Oct. 18, 2011 at 8:30 AM ET
If you were asked to quickly jot down a grocery list, would you type it into your smartphone? Or print it? Or use cursive writing?
Assuming you’re a fan of pen/paper, logic would dictate you’d use the fastest, easiest method possible. That’s cursive. It flows from letter to letter, it bounces from word to word, it dances from thought to thought.
So why do most of us end up printing (or using some form of barely legible block letters)? Because we, my friends, have reached the beginning of the end of cursive handwriting.
Computers in the classroom have left little time for educators to teach print, cursive and typing. Something had to give. It certainly wasn't going to be math or science. Instead, it's cursive. Today, 44 states no longer mandate teaching cursive in the classrooms. Of those 44, two of them--Indiana and Hawaii-- have taken it out of the curriculum completely. That means kids are still learning to print their letters as they always have, but the transition is slowly moving away from print-to-cursive to print-to-typing.
Can we blame the system? Don't we all remember painfully inching our way through the cursive alphabet day after day? Those capitol Q's and Z's and L's.....they were nearly impossible! And how many of us are using that darn floppy flow of our ABC's today?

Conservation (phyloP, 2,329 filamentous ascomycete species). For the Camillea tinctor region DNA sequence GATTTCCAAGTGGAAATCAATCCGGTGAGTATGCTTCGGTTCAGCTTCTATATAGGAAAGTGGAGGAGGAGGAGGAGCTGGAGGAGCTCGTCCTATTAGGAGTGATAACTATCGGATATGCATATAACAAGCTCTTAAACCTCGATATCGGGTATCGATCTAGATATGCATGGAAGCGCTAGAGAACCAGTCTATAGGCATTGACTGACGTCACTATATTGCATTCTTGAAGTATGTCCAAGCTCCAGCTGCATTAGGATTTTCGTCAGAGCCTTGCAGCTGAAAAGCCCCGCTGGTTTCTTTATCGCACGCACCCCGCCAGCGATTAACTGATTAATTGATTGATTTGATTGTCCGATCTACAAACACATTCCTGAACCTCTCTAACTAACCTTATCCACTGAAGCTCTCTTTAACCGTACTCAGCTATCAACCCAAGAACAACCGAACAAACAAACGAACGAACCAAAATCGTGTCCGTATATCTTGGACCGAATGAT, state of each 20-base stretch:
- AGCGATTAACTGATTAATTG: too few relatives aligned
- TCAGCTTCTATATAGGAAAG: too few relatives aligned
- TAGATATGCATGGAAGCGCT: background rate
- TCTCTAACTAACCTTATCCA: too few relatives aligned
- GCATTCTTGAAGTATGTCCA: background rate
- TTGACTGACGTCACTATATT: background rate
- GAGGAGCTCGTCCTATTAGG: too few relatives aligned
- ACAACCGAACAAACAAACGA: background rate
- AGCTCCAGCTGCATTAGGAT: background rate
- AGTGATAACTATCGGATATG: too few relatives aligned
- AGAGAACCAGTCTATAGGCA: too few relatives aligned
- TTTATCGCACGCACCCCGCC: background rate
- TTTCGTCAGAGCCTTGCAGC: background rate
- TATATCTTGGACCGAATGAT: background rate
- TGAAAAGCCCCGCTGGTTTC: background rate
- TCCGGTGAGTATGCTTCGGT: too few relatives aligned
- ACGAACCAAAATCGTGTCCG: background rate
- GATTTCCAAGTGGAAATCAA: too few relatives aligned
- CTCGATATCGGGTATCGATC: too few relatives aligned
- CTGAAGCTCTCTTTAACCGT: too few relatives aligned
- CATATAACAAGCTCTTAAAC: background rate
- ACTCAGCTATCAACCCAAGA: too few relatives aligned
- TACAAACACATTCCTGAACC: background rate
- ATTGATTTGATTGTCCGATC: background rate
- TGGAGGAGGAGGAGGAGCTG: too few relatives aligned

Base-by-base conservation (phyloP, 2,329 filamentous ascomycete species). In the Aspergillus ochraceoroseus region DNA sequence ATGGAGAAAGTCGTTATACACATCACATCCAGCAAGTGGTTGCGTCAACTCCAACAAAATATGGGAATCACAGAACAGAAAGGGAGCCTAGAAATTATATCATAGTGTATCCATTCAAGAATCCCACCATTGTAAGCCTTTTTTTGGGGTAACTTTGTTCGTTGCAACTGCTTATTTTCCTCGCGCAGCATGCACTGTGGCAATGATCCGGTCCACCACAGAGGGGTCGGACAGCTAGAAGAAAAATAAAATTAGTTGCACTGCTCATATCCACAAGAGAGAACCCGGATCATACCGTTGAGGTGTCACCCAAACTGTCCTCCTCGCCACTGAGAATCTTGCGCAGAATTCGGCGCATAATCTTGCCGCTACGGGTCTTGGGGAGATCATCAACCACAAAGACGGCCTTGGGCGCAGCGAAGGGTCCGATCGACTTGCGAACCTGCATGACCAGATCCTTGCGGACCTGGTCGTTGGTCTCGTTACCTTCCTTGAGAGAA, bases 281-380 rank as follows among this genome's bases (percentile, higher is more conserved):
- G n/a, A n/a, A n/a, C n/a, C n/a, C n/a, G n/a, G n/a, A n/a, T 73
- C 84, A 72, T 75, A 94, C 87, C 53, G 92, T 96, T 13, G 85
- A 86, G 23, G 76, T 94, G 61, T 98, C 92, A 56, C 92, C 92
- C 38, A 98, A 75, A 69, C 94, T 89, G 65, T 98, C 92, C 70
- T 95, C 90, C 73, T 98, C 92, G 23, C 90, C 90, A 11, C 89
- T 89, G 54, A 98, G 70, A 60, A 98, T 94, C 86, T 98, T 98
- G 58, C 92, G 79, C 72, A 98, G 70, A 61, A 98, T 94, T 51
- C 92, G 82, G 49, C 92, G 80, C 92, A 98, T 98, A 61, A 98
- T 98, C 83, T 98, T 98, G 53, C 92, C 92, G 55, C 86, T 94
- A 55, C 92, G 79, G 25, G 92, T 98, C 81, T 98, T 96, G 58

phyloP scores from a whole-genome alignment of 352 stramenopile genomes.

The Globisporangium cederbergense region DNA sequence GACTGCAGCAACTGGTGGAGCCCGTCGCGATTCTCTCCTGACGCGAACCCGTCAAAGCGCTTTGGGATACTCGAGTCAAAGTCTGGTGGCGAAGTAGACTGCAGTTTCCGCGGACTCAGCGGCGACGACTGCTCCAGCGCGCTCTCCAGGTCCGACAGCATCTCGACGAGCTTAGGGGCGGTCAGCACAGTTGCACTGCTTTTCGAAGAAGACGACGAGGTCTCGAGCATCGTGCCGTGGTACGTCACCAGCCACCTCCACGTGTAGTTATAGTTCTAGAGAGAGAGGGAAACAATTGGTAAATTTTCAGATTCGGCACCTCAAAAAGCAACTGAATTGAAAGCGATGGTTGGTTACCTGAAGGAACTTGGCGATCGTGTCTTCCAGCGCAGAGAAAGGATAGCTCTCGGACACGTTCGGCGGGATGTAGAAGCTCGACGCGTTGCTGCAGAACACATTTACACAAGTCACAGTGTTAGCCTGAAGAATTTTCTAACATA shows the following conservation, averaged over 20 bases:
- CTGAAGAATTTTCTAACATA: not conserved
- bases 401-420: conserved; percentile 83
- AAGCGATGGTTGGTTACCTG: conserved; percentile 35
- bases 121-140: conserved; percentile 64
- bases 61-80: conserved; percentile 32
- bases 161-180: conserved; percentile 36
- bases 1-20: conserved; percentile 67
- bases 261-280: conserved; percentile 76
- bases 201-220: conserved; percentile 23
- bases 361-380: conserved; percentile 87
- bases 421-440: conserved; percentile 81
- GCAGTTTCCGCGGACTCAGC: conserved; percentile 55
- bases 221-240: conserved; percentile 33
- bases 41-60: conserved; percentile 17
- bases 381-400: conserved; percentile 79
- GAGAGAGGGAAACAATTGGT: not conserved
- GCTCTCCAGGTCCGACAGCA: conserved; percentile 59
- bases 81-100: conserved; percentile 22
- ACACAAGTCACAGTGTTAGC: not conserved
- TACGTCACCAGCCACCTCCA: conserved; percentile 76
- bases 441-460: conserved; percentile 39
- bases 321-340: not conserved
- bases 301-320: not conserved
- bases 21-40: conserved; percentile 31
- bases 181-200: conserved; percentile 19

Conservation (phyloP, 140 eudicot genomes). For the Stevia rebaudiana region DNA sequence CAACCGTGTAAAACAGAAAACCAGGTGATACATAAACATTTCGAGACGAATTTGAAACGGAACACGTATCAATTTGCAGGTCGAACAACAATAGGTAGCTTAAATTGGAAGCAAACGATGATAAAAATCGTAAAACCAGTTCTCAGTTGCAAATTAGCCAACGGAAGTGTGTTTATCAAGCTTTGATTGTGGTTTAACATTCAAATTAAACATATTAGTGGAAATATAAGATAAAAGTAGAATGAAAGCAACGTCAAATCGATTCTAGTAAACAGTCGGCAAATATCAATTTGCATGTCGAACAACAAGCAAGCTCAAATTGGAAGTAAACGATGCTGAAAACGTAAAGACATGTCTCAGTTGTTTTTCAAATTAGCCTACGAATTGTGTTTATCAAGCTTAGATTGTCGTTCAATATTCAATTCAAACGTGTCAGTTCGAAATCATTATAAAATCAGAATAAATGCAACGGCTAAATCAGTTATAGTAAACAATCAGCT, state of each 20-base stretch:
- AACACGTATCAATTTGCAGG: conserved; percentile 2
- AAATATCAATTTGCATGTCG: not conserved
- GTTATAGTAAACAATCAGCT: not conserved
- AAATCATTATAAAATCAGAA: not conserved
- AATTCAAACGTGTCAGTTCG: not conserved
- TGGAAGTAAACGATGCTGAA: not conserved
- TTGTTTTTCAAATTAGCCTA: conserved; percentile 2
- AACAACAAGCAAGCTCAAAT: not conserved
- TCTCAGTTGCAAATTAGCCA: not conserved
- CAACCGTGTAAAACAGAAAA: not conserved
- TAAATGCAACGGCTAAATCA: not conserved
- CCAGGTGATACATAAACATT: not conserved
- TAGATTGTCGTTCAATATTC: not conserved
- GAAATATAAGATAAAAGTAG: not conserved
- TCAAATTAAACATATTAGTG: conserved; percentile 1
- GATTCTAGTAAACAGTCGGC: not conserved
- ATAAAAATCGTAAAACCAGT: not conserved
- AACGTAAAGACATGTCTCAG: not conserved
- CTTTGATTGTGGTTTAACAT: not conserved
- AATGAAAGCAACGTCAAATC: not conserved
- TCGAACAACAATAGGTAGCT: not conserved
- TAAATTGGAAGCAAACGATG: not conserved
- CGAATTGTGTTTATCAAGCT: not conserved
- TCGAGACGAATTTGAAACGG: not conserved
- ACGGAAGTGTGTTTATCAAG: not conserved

But wait, maybe I'm remembering it all wrong. Maybe students today do like it more than I did. There was only one way to find out.
We visited a 3rd grade class in Nashville, Tenn., to poll a group of young writers. We asked them which writing method they prefer: print or cursive. The entire class said print (mainly because cursive, at the 3rd grade level is as laborious as painting the Statue of Liberty with a toothbrush). We then asked if they'd prefer to print or type and nearly all said they'd rather type.
So if teachers are shying away from cursive, and adults are shying away from cursive, and even kids are shying away from cursive, what's the problem? Why can't we just do away with it? Well without cursive, we couldn't sign a check, couldn't read the Declaration of Independence, and we definitely couldn't become big and famous because how would we sign our autograph?
The other side of the argument is a little more practical. Cursive is supposed to make things easier for us. In an age where we're doing twice as much twice as fast, you'd think you'd want an easier way to write. The only problem is, people are doing less writing and more typing. Is there a lesson lost if we give up the loopy letters? Are we teaching our kids that if something is too difficult to learn, then they might as well not learn it?
Bottom line, computers are the wave of the future and will only be playing a bigger and bigger role in our classrooms. Will it come at the total expense of cursive? Only time will tell.
What do you think? Would you want cursive phased out of your kids' curriculum?